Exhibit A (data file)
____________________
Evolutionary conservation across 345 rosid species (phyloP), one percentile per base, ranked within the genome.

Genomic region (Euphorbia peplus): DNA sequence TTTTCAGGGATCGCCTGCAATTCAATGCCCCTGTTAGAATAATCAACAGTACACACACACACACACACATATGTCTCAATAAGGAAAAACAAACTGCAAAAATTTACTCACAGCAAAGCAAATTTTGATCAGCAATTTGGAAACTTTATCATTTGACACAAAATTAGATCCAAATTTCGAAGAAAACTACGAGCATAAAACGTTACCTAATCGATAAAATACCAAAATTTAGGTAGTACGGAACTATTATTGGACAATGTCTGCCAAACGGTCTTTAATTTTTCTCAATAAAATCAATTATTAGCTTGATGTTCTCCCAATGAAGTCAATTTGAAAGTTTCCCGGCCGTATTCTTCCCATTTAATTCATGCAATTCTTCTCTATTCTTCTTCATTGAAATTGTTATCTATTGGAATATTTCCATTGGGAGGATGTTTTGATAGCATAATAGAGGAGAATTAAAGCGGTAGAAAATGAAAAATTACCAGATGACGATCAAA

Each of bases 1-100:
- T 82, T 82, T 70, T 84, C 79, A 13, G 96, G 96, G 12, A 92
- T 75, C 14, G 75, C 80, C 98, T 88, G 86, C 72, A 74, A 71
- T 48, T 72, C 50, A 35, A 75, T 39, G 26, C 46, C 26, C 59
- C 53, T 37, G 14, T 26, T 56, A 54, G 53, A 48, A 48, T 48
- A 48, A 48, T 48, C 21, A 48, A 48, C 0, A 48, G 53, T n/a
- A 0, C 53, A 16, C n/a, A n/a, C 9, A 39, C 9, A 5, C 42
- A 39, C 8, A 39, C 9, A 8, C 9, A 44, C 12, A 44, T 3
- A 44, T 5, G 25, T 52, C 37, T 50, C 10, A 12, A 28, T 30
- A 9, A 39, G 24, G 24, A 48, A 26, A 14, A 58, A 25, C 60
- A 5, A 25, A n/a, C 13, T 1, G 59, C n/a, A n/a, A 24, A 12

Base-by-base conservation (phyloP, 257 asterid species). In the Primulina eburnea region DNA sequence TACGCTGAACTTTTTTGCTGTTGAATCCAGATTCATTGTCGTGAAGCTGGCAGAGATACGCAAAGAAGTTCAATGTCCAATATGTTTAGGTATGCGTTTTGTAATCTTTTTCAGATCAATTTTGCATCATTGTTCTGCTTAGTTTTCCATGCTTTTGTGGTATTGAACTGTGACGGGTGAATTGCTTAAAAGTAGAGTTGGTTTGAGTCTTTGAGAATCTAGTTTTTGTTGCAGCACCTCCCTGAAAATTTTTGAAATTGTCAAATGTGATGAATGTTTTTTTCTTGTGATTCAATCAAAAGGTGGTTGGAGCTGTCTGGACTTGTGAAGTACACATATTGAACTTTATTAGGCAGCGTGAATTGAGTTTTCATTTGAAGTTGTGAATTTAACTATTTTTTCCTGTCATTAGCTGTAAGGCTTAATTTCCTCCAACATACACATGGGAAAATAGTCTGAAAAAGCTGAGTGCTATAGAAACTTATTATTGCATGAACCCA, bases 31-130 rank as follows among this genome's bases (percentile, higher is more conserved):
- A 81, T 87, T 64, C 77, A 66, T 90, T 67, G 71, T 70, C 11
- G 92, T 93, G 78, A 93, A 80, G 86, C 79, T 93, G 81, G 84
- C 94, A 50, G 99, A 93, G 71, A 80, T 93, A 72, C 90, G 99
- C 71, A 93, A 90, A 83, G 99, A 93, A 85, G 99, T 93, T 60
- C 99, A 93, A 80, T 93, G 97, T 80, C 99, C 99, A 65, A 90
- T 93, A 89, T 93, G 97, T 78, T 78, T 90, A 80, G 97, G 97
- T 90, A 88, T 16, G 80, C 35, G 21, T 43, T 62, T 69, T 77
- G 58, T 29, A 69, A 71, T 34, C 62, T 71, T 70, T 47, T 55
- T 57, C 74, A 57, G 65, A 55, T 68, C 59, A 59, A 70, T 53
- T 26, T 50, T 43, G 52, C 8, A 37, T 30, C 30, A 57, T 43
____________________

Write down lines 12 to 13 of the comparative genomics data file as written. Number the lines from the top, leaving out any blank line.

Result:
- A 9, A 39, G 24, G 24, A 48, A 26, A 14, A 58, A 25, C 60
- A 5, A 25, A n/a, C 13, T 1, G 59, C n/a, A n/a, A 24, A 12